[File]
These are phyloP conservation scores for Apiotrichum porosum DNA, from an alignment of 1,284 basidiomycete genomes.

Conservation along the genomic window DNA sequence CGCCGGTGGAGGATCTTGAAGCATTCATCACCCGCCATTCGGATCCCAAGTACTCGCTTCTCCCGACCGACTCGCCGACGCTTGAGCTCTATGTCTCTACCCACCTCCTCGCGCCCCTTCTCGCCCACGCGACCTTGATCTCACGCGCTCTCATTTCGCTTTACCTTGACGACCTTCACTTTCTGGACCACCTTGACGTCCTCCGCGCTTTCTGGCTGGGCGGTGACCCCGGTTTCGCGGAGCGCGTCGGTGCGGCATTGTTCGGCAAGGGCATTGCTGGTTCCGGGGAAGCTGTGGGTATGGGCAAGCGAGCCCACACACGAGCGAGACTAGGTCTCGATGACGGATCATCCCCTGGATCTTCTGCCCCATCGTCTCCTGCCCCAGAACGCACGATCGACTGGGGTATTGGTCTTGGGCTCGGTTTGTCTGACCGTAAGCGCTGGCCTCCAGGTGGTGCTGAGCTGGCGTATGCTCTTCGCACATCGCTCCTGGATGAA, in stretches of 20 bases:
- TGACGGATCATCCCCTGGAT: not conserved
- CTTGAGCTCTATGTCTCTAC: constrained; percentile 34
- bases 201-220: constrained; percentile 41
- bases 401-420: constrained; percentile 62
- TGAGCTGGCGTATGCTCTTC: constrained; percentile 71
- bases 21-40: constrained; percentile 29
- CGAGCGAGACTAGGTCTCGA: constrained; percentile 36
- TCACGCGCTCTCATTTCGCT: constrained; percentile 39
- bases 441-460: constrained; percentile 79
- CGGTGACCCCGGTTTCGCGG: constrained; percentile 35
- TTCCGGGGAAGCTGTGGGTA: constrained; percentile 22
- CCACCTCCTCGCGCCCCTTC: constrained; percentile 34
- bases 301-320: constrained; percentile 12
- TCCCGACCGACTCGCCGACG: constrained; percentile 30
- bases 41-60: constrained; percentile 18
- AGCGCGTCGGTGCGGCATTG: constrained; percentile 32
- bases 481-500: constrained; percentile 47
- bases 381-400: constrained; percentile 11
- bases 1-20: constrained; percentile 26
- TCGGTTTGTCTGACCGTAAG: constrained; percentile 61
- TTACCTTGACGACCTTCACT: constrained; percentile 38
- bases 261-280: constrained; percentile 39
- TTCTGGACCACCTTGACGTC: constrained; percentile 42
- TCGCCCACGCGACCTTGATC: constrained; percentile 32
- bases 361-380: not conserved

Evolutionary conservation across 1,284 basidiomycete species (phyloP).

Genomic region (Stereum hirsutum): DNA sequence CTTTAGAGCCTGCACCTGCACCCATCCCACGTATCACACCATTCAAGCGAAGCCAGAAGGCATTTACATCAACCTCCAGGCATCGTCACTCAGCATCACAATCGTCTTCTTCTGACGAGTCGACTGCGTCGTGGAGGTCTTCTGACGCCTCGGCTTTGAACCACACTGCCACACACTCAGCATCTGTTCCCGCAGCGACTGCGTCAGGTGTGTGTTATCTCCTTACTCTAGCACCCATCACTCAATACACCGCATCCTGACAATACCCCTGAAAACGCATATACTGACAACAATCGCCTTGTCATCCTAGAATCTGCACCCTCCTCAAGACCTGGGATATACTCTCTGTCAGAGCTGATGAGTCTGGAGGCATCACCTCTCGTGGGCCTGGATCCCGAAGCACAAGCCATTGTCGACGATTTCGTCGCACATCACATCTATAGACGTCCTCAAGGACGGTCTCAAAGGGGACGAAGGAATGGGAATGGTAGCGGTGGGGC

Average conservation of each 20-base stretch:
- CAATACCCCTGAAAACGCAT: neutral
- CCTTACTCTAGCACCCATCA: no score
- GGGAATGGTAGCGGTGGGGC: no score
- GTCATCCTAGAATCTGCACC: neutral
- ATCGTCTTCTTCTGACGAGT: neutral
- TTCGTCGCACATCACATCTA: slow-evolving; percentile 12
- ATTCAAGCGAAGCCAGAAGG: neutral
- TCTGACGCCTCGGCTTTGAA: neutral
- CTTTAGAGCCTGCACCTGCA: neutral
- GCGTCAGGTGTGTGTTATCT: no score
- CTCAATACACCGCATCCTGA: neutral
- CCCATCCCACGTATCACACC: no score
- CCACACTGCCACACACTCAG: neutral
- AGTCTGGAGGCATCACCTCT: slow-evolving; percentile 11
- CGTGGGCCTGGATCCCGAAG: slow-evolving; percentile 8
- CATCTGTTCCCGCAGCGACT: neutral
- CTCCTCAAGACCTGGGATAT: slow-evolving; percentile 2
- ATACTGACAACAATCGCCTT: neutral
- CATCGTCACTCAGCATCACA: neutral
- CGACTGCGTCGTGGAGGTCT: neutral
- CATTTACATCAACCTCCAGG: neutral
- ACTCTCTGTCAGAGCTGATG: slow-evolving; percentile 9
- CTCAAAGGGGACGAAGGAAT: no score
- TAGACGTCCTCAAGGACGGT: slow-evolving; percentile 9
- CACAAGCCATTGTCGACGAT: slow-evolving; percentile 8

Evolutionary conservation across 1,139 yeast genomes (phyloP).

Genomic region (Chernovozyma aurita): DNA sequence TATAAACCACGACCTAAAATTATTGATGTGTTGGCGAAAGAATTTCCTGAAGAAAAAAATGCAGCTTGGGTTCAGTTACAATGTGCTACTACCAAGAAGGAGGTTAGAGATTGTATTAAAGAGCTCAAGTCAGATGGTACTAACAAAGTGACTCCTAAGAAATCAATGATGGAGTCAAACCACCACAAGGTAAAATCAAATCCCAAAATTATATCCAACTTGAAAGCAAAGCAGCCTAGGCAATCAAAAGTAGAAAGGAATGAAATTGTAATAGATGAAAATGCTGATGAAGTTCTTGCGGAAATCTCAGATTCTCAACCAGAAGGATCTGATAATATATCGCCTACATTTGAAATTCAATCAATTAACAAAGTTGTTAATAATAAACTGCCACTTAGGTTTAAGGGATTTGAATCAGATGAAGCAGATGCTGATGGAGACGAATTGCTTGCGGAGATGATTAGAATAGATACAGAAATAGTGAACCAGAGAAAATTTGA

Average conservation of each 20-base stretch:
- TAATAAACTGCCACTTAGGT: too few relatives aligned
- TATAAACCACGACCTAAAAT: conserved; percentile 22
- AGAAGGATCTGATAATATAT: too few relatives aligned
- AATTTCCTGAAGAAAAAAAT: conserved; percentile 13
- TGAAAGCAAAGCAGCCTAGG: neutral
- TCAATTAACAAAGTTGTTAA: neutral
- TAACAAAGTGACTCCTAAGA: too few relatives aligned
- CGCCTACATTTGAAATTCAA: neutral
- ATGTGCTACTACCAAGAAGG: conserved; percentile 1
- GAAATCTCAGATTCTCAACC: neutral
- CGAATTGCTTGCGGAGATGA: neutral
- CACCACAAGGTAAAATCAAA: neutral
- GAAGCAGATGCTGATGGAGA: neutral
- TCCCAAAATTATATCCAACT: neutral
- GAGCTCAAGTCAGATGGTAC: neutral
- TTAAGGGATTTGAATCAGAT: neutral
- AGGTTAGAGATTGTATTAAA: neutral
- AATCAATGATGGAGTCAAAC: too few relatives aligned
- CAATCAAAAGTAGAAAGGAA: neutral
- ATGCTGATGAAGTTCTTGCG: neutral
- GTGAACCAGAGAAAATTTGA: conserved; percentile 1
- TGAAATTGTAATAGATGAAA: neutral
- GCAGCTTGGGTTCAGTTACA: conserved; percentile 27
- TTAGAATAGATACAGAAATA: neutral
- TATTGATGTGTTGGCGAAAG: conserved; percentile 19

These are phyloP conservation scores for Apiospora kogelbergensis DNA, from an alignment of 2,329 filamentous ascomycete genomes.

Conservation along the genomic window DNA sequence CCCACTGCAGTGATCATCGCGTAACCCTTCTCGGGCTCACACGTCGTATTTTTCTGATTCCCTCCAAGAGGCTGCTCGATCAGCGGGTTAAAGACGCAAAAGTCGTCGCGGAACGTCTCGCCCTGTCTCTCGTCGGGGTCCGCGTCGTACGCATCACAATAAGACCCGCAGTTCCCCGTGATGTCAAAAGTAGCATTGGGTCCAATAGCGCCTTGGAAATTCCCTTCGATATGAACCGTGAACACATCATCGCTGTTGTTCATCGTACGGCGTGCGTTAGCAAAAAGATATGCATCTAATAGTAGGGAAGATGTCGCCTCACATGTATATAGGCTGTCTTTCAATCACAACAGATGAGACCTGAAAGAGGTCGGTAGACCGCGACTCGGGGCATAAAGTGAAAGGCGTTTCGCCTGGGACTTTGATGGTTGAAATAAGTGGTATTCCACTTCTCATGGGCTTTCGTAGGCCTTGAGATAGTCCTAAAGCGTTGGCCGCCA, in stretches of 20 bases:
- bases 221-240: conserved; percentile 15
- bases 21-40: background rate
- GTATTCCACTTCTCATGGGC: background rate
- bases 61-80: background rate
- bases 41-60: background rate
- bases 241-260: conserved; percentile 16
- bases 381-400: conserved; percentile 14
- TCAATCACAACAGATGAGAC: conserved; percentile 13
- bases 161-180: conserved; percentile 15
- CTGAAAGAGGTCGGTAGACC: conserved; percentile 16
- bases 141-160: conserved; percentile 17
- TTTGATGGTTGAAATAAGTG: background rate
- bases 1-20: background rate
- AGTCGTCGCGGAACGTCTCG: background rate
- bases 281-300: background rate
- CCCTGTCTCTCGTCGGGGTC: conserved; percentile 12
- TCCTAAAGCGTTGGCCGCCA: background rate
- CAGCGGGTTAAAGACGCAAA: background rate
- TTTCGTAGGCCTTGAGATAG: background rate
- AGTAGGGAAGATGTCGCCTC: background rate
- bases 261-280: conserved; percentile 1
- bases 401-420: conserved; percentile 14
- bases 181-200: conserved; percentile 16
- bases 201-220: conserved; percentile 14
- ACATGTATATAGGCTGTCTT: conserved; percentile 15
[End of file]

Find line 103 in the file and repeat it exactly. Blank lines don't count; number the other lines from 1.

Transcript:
- CAGCGGGTTAAAGACGCAAA: background rate